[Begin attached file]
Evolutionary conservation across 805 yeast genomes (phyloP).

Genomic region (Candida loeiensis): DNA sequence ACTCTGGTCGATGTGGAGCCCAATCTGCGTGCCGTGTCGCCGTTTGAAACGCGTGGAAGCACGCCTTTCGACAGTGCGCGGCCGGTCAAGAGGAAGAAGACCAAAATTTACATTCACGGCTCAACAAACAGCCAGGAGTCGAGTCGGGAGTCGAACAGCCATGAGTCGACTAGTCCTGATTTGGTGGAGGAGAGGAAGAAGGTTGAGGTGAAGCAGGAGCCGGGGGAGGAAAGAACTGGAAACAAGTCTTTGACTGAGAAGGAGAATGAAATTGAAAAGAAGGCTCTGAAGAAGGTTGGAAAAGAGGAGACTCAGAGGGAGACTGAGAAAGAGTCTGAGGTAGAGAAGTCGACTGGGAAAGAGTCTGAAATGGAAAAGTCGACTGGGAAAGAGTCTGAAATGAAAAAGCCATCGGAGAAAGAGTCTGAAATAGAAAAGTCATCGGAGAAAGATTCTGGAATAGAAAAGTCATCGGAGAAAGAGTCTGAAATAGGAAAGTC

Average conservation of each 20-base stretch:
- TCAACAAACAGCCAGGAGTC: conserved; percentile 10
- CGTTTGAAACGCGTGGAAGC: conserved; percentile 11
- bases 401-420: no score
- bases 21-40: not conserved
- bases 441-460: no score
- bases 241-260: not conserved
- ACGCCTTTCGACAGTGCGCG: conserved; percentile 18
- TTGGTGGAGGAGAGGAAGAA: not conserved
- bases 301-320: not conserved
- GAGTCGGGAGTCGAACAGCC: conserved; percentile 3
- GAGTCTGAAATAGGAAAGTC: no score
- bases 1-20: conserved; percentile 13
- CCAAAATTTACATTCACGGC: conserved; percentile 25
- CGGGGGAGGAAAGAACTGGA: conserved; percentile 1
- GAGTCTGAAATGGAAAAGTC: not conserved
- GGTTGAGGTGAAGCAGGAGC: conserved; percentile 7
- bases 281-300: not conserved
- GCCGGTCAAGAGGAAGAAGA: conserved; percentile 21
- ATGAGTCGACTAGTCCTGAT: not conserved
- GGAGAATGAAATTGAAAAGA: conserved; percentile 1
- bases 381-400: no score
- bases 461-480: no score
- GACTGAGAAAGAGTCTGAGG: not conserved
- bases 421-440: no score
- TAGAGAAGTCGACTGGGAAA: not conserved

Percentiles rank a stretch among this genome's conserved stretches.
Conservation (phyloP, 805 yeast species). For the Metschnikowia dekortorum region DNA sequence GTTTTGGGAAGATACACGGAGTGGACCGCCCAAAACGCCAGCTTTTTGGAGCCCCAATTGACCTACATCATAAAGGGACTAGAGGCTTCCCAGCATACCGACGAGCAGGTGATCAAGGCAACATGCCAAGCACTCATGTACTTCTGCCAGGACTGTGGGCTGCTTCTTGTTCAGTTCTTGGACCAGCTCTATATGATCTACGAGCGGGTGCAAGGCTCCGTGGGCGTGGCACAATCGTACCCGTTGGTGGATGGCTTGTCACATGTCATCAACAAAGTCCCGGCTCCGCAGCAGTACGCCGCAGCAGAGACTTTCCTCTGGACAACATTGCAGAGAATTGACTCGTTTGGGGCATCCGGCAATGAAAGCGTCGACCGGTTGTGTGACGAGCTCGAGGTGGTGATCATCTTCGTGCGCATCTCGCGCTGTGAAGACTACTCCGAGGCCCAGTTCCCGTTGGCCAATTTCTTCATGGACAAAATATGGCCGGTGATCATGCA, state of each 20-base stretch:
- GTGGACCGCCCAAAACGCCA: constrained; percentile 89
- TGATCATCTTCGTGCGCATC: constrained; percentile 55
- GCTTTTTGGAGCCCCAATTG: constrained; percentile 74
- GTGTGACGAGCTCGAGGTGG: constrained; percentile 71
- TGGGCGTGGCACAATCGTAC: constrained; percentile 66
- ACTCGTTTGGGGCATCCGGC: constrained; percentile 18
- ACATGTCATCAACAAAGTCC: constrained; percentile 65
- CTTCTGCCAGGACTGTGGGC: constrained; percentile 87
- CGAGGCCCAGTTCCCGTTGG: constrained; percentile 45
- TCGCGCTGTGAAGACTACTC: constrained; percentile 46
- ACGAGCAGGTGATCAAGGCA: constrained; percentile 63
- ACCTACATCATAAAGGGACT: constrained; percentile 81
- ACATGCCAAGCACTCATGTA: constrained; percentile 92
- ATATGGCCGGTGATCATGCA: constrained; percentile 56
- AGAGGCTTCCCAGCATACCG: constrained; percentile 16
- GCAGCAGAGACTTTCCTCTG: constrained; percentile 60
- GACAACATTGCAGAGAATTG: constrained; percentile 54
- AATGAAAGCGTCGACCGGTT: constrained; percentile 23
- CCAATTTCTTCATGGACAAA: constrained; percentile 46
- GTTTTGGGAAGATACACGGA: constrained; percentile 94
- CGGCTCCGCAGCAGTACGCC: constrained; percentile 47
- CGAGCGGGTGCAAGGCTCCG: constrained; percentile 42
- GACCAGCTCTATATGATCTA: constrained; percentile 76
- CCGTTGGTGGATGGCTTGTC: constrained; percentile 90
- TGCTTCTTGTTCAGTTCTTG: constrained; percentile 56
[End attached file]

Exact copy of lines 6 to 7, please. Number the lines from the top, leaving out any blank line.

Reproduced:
- bases 401-420: no score
- bases 21-40: not conserved